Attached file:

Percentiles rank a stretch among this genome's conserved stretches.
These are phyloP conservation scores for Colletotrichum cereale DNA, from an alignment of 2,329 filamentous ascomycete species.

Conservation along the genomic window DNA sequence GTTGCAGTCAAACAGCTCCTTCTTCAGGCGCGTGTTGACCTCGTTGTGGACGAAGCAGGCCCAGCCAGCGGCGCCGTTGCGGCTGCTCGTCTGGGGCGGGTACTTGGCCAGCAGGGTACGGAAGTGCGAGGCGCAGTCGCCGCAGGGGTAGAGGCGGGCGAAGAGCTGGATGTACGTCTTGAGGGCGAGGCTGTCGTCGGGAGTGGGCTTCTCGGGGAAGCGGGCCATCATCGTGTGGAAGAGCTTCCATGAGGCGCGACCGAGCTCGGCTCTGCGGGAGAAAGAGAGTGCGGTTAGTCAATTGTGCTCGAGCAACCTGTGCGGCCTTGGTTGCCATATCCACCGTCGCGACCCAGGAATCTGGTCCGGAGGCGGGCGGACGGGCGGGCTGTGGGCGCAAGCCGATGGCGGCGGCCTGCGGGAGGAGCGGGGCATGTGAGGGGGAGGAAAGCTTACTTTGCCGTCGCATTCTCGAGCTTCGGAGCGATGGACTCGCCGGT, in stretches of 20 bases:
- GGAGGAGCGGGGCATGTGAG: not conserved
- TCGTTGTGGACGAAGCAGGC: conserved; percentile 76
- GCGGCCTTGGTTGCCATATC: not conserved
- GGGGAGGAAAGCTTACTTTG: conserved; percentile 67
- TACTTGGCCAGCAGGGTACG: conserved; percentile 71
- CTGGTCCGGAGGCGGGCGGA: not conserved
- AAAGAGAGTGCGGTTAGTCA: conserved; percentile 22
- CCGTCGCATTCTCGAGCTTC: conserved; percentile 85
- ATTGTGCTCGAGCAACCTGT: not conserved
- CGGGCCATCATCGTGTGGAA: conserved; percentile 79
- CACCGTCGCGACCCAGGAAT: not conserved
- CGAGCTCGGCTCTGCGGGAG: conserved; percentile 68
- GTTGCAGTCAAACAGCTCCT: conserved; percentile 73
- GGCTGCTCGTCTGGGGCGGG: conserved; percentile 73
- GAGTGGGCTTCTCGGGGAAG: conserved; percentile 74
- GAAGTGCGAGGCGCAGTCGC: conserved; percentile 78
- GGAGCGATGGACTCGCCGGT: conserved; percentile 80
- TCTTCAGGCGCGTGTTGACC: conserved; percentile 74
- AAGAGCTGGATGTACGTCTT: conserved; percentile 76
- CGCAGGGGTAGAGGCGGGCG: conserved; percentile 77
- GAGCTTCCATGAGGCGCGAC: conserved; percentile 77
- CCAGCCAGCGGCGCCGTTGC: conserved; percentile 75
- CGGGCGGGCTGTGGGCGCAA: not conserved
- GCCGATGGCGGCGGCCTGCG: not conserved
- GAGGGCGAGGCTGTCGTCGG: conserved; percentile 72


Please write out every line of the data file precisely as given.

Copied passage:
Percentiles rank a stretch among this genome's conserved stretches.
These are phyloP conservation scores for Colletotrichum cereale DNA, from an alignment of 2,329 filamentous ascomycete species.

Conservation along the genomic window DNA sequence GTTGCAGTCAAACAGCTCCTTCTTCAGGCGCGTGTTGACCTCGTTGTGGACGAAGCAGGCCCAGCCAGCGGCGCCGTTGCGGCTGCTCGTCTGGGGCGGGTACTTGGCCAGCAGGGTACGGAAGTGCGAGGCGCAGTCGCCGCAGGGGTAGAGGCGGGCGAAGAGCTGGATGTACGTCTTGAGGGCGAGGCTGTCGTCGGGAGTGGGCTTCTCGGGGAAGCGGGCCATCATCGTGTGGAAGAGCTTCCATGAGGCGCGACCGAGCTCGGCTCTGCGGGAGAAAGAGAGTGCGGTTAGTCAATTGTGCTCGAGCAACCTGTGCGGCCTTGGTTGCCATATCCACCGTCGCGACCCAGGAATCTGGTCCGGAGGCGGGCGGACGGGCGGGCTGTGGGCGCAAGCCGATGGCGGCGGCCTGCGGGAGGAGCGGGGCATGTGAGGGGGAGGAAAGCTTACTTTGCCGTCGCATTCTCGAGCTTCGGAGCGATGGACTCGCCGGT, in stretches of 20 bases:
- GGAGGAGCGGGGCATGTGAG: not conserved
- TCGTTGTGGACGAAGCAGGC: conserved; percentile 76
- GCGGCCTTGGTTGCCATATC: not conserved
- GGGGAGGAAAGCTTACTTTG: conserved; percentile 67
- TACTTGGCCAGCAGGGTACG: conserved; percentile 71
- CTGGTCCGGAGGCGGGCGGA: not conserved
- AAAGAGAGTGCGGTTAGTCA: conserved; percentile 22
- CCGTCGCATTCTCGAGCTTC: conserved; percentile 85
- ATTGTGCTCGAGCAACCTGT: not conserved
- CGGGCCATCATCGTGTGGAA: conserved; percentile 79
- CACCGTCGCGACCCAGGAAT: not conserved
- CGAGCTCGGCTCTGCGGGAG: conserved; percentile 68
- GTTGCAGTCAAACAGCTCCT: conserved; percentile 73
- GGCTGCTCGTCTGGGGCGGG: conserved; percentile 73
- GAGTGGGCTTCTCGGGGAAG: conserved; percentile 74
- GAAGTGCGAGGCGCAGTCGC: conserved; percentile 78
- GGAGCGATGGACTCGCCGGT: conserved; percentile 80
- TCTTCAGGCGCGTGTTGACC: conserved; percentile 74
- AAGAGCTGGATGTACGTCTT: conserved; percentile 76
- CGCAGGGGTAGAGGCGGGCG: conserved; percentile 77
- GAGCTTCCATGAGGCGCGAC: conserved; percentile 77
- CCAGCCAGCGGCGCCGTTGC: conserved; percentile 75
- CGGGCGGGCTGTGGGCGCAA: not conserved
- GCCGATGGCGGCGGCCTGCG: not conserved
- GAGGGCGAGGCTGTCGTCGG: conserved; percentile 72